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LONDON (Reuters) - The message from Novak Djokovic could not have been more emphatic as he retained his title at the ATP World Tour Finals on Monday with a crushing victory over Rafa Nadal.
Nadal deservedly ends the year as the world No. 1 after an incredible comeback from injury but the way the Serb ran him ragged in a 6-3 6-4 victory at the O2 Arena was an ominous smoke signal ahead of next year.
Djokovic provided a one hour, 36 minute masterclass in power and precision and if anything the scoreline flattered Nadal, who spent most of the match dancing to his opponent's tune.
After a week of sell-out crowds at the spectacular London arena alongside the River Thames it was appropriate that the world's two best players should meet for a 39th time - the most of any modern-day rivalry.
Both players had won all their round-robin matches before cruising through Sunday's semi-finals.
Nadal was bidding to land the title for the first time to cap a year that saw him roar back to the top of the rankings with 10 titles while Djokovic was finishing the season like a steamroller, winning 21 successive matches since losing to the Spaniard in the U.S. Open final.
Apart from a few jaw-dropping rallies, however, the fireworks were confined to those that lit up the court as Djokovic got his hands on the trophy named in honor of the late ATP executive chairman Brad Drewett, who died this year.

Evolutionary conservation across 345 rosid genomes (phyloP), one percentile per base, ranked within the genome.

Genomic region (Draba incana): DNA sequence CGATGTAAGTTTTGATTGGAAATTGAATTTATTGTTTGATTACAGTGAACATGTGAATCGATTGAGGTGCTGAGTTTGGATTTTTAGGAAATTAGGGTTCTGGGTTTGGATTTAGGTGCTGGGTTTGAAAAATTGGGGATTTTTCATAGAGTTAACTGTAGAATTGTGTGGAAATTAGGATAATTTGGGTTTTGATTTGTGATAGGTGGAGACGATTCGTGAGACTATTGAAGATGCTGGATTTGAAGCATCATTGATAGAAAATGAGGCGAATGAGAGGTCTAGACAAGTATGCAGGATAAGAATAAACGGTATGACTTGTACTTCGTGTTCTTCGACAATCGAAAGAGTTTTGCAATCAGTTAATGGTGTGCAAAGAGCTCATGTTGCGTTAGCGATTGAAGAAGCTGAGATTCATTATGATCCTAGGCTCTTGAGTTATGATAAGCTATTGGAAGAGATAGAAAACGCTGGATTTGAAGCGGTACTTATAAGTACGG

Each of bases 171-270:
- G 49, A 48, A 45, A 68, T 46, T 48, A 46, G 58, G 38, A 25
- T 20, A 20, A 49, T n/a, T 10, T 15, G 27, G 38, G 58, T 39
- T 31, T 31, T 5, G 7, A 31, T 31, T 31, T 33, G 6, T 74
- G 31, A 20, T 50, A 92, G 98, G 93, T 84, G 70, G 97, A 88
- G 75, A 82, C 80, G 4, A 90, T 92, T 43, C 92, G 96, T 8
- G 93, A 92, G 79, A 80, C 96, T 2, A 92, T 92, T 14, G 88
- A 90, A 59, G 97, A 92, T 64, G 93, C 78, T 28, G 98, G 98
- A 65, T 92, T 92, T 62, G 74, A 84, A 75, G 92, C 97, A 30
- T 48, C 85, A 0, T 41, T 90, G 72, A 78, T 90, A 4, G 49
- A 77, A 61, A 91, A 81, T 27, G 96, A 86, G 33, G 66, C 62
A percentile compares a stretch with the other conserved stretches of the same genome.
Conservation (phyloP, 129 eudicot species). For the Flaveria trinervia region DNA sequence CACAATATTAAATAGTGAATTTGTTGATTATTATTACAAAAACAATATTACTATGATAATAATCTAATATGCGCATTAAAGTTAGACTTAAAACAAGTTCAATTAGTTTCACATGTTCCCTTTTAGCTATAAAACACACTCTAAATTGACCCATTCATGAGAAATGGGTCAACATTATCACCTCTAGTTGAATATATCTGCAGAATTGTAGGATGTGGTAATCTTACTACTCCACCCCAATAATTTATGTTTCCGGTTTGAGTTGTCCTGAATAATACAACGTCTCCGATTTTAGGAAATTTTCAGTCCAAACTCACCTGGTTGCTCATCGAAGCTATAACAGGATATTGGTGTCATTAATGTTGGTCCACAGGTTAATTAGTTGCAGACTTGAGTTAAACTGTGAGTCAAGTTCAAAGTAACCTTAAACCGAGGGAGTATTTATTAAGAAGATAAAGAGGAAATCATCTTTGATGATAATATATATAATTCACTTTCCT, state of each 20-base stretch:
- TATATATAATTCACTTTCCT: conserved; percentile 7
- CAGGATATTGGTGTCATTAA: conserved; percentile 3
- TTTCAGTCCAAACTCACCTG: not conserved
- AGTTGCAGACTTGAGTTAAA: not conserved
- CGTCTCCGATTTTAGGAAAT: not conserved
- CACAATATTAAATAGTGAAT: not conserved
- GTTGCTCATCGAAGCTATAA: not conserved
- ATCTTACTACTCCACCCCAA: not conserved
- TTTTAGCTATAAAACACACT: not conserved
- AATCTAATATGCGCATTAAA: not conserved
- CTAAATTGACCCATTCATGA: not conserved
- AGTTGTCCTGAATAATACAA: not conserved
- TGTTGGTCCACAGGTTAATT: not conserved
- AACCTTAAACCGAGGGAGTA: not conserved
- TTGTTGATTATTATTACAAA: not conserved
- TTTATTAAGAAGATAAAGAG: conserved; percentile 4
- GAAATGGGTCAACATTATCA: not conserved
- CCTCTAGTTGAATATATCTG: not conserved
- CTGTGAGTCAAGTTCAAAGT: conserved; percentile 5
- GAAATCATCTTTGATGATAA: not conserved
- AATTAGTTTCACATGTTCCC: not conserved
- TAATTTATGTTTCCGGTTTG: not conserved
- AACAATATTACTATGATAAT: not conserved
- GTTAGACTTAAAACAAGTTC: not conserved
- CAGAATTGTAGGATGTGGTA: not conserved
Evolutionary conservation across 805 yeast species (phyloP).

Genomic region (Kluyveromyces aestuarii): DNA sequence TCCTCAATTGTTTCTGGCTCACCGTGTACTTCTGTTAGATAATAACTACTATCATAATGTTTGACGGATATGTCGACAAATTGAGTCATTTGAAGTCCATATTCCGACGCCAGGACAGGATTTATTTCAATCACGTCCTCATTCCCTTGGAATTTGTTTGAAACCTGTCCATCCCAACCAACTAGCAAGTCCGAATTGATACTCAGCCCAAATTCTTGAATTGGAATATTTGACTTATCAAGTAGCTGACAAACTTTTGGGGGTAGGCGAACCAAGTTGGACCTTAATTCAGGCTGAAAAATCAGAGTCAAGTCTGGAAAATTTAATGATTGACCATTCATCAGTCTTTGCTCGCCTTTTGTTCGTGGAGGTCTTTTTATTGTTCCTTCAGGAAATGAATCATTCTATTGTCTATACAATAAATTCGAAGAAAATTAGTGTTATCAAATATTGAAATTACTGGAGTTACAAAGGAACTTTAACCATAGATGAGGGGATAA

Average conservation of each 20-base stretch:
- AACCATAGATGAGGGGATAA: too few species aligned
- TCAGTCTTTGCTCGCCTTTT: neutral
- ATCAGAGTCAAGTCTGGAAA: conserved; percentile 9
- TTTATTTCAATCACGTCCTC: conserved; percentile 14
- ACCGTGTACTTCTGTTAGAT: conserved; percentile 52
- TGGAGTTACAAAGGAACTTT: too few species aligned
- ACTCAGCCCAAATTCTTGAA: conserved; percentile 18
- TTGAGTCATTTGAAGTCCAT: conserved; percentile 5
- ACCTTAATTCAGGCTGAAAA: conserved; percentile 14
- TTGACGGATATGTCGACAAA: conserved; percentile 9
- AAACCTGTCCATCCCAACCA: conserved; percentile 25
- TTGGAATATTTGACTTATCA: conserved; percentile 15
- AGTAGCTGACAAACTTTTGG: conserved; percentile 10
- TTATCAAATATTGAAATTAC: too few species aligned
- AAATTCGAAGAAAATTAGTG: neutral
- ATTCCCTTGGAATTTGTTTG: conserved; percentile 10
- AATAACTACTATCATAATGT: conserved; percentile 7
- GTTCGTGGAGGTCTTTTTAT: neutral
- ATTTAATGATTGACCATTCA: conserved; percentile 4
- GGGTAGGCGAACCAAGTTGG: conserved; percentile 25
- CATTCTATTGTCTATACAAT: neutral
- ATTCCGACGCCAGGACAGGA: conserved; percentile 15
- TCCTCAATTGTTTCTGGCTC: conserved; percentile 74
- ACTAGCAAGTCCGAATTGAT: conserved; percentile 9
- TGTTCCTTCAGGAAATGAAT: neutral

"I think at the beginning he was playing much better than me, the first three games no doubt," Nadal told reporters.
"After that I didn't see the difference."
The statistics offered a clue, however.
Djokovic hit 19 winners to Nadal's nine, committed less errors and served much better than his opponent, who threw in some costly double faults when he was broken early in the second set.
Djokovic dominated virtually from start to finish and despite the 17,000 crowd willing Nadal to drag the match into a decider, he was powerless to fight off an opponent who peppered the lines with relentless accuracy.
The Serb, who ceded top spot to Nadal in October, began the final as if he had a point to prove.
Playing immaculate tennis, Djokovic raced into a 3-0 lead as Nadal struggled for timing.
Nadal finally began to get on the front foot and won the next three games as Djokovic's level dipped briefly.
Djokovic edged in front again and broke serve with one of the points of the tournament, a spellbinding rally in which he sprinted across the baseline to produce an inch-perfect lob before stealing in to the net and winning a quickfire exchange of volleys before raising his fists to the crowd.
Having taken the opening set, some uncharacteristic errors from Nadal allowed Djokovic to seize complete control early in the second.
The world number two looked to be running away and moved in for the kill with some more break points at 2-4 but Nadal's pride dug him out of a deep hole.
Nadal saved a match point at 5-3 and another when he chased down a drop shot at 5-4, but Djokovic merely sucked in some air, blasted down his sixth ace and then clinched victory when Nadal sent a forehand just wide.
Reporting by Martyn Herman, editing by Peter Rutherford/Ed Osmond